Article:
The thing in the title?
Yeah, doing that makes me miserable.
As you know, I initially wrote a post that references things some people in my department had said. I had already waited a couple of days to write the post, figuring I should give myself time to think about it instead of reacting emotionally. I later removed it because a colleague said it could be perceived as burning bridges within my department. Maybe I needed more time to think. After talking with more people within my department, within academia, and outside of academia, I decided it should go back up with some edits. I think the topic of how we view evolution acceptance and education is profoundly important. How shitty my NSF fellowship draft was not the main point of that article (though thanks to those of you who gave constructive criticism).
I know not everyone agrees with me on my decision to restore the post, so I want to try to explain.
When I was younger, I was shy. Cripplingly shy. I never spoke up because it seemed every time I did, someone would make fun of me or judge me for what I said. I was that nerdy awkward kid with no friends on the bottom of the social totem pole. When I was switching schools, I knew I’d be meeting new people and had a chance to start anew. I resolved myself to not caring about what other people thought about me. I would speak my mind and share my thoughts, and screw anyone who had a problem with it. If they thought I was abrasive or weird or offensive, did I really want to be friends with them anyway?
Doing this changed my life immensely. I was finally happy with myself. There were certainly times where my plan hurt. Like many girls, I had been socialized to be soft spoken and modest and to want everyone to like me. I still feel twinges of panic when I know someone thinks negatively of me. But overall, I find myself much happier – and surrounded by much better friends – because I embrace honesty.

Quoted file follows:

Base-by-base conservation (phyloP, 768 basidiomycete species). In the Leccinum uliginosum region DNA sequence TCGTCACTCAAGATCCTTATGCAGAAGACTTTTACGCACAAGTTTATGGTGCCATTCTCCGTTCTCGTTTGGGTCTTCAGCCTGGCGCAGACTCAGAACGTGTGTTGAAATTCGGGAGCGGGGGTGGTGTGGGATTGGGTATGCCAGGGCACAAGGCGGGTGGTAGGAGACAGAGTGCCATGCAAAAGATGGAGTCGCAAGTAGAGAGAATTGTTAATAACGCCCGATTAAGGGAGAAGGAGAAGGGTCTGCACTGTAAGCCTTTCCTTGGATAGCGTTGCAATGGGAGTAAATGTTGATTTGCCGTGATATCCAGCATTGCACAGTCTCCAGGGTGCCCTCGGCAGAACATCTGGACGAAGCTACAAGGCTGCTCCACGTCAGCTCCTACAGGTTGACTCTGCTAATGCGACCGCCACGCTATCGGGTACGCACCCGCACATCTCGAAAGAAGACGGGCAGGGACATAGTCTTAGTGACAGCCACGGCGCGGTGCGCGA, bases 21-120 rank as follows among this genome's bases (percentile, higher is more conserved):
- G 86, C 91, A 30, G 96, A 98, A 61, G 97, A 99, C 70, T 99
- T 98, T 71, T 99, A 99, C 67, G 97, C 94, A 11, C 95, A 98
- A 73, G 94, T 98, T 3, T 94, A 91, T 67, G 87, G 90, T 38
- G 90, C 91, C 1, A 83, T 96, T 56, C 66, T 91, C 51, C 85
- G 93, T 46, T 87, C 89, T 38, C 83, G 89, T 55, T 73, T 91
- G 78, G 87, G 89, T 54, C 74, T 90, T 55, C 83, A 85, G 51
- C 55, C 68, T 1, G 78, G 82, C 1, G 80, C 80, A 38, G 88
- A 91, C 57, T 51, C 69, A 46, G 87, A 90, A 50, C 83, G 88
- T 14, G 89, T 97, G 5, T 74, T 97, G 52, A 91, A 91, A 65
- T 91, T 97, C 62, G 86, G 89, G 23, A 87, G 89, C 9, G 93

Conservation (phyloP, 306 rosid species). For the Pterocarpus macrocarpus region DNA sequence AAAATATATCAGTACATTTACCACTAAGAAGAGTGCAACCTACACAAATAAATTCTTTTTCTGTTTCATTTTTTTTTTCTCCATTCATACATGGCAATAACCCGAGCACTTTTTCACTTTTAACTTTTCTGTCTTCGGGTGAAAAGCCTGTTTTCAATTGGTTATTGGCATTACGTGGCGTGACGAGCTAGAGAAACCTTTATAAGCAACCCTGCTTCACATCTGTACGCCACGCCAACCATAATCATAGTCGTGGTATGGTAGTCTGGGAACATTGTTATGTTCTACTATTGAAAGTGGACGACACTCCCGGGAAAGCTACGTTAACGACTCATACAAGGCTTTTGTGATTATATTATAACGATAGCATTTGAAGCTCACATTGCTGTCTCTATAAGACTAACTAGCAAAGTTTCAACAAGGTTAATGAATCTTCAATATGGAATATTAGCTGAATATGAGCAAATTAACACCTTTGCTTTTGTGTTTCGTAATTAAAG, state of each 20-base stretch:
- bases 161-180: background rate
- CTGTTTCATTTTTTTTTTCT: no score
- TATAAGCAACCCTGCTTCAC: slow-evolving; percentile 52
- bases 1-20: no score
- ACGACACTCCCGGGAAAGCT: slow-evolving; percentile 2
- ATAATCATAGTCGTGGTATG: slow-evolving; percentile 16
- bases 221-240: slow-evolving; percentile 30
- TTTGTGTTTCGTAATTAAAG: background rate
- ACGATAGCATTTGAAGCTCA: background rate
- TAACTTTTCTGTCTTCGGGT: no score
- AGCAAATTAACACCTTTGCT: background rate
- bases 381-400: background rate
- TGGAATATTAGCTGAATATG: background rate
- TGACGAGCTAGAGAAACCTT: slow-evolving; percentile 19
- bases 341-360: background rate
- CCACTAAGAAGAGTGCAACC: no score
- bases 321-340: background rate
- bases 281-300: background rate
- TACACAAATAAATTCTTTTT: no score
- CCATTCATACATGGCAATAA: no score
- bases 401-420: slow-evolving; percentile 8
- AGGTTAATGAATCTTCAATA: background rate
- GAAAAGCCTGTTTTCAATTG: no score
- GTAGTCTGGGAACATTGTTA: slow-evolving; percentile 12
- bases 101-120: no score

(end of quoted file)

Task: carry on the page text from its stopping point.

And frankly, I don’t think the social dynamics of the real world – be it business or academia – are all that different from a high school cafeteria. I know that by speaking my mind, I will probably accidentally burn some bridges. There will be people out there who see me as a rabble-rouser and a trouble maker that they don’t want to be associated with. Most people expect you to Play the Game, or to at least Play the Game long enough that you can subvert it from the inside forty years later.
I refuse to play that game.
Is this going to totally ruin my potential career as a scientist? Honestly, probably not. Because for every person who sees me as a liability, there are people who respect a willingness to speak up when it’s risky. I’ve had numerous biology professors and biologists in industry across the country – almost all of them strangers – say how impressed they were that I was doing what I was doing. I’ve even had some try to recruit me to work in their lab. Being an outspoken blogger is going to be seen as a positive by some people. Do I really want to be working with the people who think otherwise?
But a fairly well-known skeptic told me recently that he hoped I was looking into alternative careers, because he thought I was screwed. No one was going to hire me. You have to wait until you have tenure to be so outspoken!
What if he’s right? What if after four more years of grad school, I find out I’m totally wrong? If I realize I can’t get a job anywhere in academia, because people have blacklisted me?
Then I’d be happy to leave academia.
I don’t want to be somewhere where I’m miserable. And being forced to play that game – the game I realize the vast majority of people have to play – is not what I want in life. I rather live my life to the fullest instead of constantly being fearful that anything I do may ruin my Grand Plan. To steal sage advice from Greta – I rather be hated for what I am than loved for what I’m not. If that leaves me trying to get by on freelance writing and blog earnings, or doing who knows what, then so be it. For all I know, it could also leave me as the next celebrated popular science writer. Who knows.
But what I do know is that I will be surrounded by people who like and respect the real me, not someone who is too fearful to speak out, or too busy kissing ass. I’m sure some of you will think I’m a naive idealist, and that I should just hunker down and play the game like everyone else. But the virtues of being honest and outspoken are more important to me than climbing the social ladder or making a couple more dollars on my paycheck.